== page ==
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Figure 6. Vertical distribution of copepoda biomass (top row; mg C m−3), not corrected respiration rates (middle row; μmol O2 h-1 m-3) and corrected respiration rates (bottom row; μmol O2 h-1 m-3) along the transect at day (left panels), night (middle panels), and the difference of the two (right panels).

FIGURE 7
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Figure 7. Vertical distribution of euphausiacea biomass (top row; mg C m−3), not corrected respiration rates (middle row; μmol O2 h-1 m-3) and corrected respiration rates (bottom row; μmol O2 h-1 m-3) along the transect at day (left panels), night (middle panels), and the difference of the two (right panels).

3.4. Ammonium Excretion of Euphausiids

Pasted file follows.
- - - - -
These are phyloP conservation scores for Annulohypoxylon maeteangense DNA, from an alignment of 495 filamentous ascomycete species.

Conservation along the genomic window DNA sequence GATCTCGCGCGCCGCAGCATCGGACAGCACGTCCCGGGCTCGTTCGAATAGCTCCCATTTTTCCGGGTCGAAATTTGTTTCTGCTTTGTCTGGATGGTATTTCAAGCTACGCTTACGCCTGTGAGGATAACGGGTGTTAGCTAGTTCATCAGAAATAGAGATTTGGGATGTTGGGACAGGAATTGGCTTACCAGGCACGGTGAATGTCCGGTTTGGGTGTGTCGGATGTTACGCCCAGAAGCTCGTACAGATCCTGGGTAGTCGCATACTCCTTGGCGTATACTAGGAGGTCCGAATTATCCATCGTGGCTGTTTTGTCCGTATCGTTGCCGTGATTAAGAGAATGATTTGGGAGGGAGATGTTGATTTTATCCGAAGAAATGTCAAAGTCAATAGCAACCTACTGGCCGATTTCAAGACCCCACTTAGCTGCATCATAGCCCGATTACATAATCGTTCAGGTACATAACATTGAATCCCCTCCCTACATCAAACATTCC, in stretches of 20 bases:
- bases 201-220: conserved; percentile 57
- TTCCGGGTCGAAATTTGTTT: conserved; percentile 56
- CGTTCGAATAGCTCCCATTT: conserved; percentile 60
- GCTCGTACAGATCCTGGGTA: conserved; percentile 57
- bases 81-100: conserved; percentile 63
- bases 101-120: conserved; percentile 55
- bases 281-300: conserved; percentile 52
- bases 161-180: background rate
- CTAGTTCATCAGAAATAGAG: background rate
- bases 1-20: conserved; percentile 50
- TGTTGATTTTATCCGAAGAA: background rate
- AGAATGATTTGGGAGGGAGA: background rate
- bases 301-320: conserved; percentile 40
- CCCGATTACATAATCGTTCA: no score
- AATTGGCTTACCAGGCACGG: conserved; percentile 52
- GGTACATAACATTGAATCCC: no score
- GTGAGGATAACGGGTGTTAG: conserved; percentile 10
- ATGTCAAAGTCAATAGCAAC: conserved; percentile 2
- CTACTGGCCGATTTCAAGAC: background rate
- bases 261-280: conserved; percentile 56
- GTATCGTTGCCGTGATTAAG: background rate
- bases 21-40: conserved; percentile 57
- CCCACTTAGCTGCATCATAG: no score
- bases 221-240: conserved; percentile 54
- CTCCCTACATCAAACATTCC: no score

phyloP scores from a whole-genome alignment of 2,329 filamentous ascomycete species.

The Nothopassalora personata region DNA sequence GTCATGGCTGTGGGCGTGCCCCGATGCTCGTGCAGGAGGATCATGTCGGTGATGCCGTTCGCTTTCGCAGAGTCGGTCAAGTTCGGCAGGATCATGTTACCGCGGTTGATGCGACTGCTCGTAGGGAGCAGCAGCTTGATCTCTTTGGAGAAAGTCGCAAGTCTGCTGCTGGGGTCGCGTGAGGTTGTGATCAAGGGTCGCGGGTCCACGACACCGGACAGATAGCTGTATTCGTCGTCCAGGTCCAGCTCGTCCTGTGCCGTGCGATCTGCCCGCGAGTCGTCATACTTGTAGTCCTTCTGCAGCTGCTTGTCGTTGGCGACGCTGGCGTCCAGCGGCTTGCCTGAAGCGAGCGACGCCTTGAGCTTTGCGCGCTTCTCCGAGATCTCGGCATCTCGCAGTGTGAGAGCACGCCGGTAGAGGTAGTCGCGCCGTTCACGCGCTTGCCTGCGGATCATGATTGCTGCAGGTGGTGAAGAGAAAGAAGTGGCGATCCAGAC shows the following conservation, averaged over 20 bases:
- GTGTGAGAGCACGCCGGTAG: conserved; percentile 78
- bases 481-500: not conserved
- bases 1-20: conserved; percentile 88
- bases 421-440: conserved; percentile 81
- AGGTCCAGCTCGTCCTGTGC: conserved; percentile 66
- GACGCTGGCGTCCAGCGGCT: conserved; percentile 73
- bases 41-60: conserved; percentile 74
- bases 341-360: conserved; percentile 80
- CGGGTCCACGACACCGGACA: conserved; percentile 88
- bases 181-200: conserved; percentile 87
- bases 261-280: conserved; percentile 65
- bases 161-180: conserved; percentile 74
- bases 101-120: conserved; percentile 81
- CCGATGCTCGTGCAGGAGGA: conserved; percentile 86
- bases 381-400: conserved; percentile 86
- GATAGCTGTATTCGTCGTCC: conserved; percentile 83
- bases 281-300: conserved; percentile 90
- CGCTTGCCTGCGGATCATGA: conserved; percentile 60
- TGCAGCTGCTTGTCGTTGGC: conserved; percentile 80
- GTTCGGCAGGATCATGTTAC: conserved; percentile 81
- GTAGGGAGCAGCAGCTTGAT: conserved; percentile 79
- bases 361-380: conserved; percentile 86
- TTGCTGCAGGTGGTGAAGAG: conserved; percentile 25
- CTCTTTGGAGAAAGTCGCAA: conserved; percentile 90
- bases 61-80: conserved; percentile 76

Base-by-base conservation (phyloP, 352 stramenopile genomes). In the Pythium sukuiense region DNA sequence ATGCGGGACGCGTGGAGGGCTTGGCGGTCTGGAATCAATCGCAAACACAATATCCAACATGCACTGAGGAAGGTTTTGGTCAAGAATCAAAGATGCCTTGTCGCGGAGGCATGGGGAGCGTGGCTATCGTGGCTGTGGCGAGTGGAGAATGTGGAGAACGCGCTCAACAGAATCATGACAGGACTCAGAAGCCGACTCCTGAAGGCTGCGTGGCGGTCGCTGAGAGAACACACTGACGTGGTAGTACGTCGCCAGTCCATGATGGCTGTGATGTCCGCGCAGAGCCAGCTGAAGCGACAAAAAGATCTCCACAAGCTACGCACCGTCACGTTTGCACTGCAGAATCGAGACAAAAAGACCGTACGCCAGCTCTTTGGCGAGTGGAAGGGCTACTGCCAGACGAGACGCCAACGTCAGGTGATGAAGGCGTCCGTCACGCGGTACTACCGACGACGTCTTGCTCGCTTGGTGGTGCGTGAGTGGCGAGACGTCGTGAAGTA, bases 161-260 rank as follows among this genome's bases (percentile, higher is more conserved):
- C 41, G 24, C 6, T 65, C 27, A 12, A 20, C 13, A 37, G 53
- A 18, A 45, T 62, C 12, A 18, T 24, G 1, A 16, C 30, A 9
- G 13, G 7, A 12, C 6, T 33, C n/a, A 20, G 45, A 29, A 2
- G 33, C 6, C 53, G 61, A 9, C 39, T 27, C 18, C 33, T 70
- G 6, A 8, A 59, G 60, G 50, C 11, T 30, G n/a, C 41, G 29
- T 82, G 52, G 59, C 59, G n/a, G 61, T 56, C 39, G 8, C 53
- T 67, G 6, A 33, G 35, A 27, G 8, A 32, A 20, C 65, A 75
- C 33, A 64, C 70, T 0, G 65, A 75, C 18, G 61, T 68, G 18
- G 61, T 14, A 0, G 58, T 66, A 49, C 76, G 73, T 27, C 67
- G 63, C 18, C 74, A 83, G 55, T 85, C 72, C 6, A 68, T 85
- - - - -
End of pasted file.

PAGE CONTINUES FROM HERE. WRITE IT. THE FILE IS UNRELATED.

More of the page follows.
Integrated ammonium excretion rates of Euphausiids for the 200–400 m depth layer are listed in Table 5. We only calculated rates for this depth interval, as the only published function to calculate oxygen-dependent ammonium excretion rates was obtained for measurements conducted at 13°C (Kiko et al., 2016). Mean temperatures in the 200–400 m depth layer were found to range between 10 and 16°C. Euphausiids were observed in this depth range at stations s3–s5. Ammonium excretion rates at daytime ranged between 0 and 36.81 μmol NH4 m−2 d−1 (n = 3), at nighttime between 0 and 1.33 μmol NH4 m−2 d−1 (n = 3). The resulting diel vertical migration flux of Ammonium into the 200–400 m depth layer ranged between 0 and 36.81 μmol NH4 m-2 d-1. Ammonium excretion rates not corrected for the metabolic suppression due to hypoxia were about 4-fold higher at stations s4 and s5 than the corrected rates. At station s3, corrected rates were 0 μmol NH4 m-2 d-1, whereas the non-corrected daytime rate and DVM-related flux was 16.57 μmol NH4 m-2 d-1.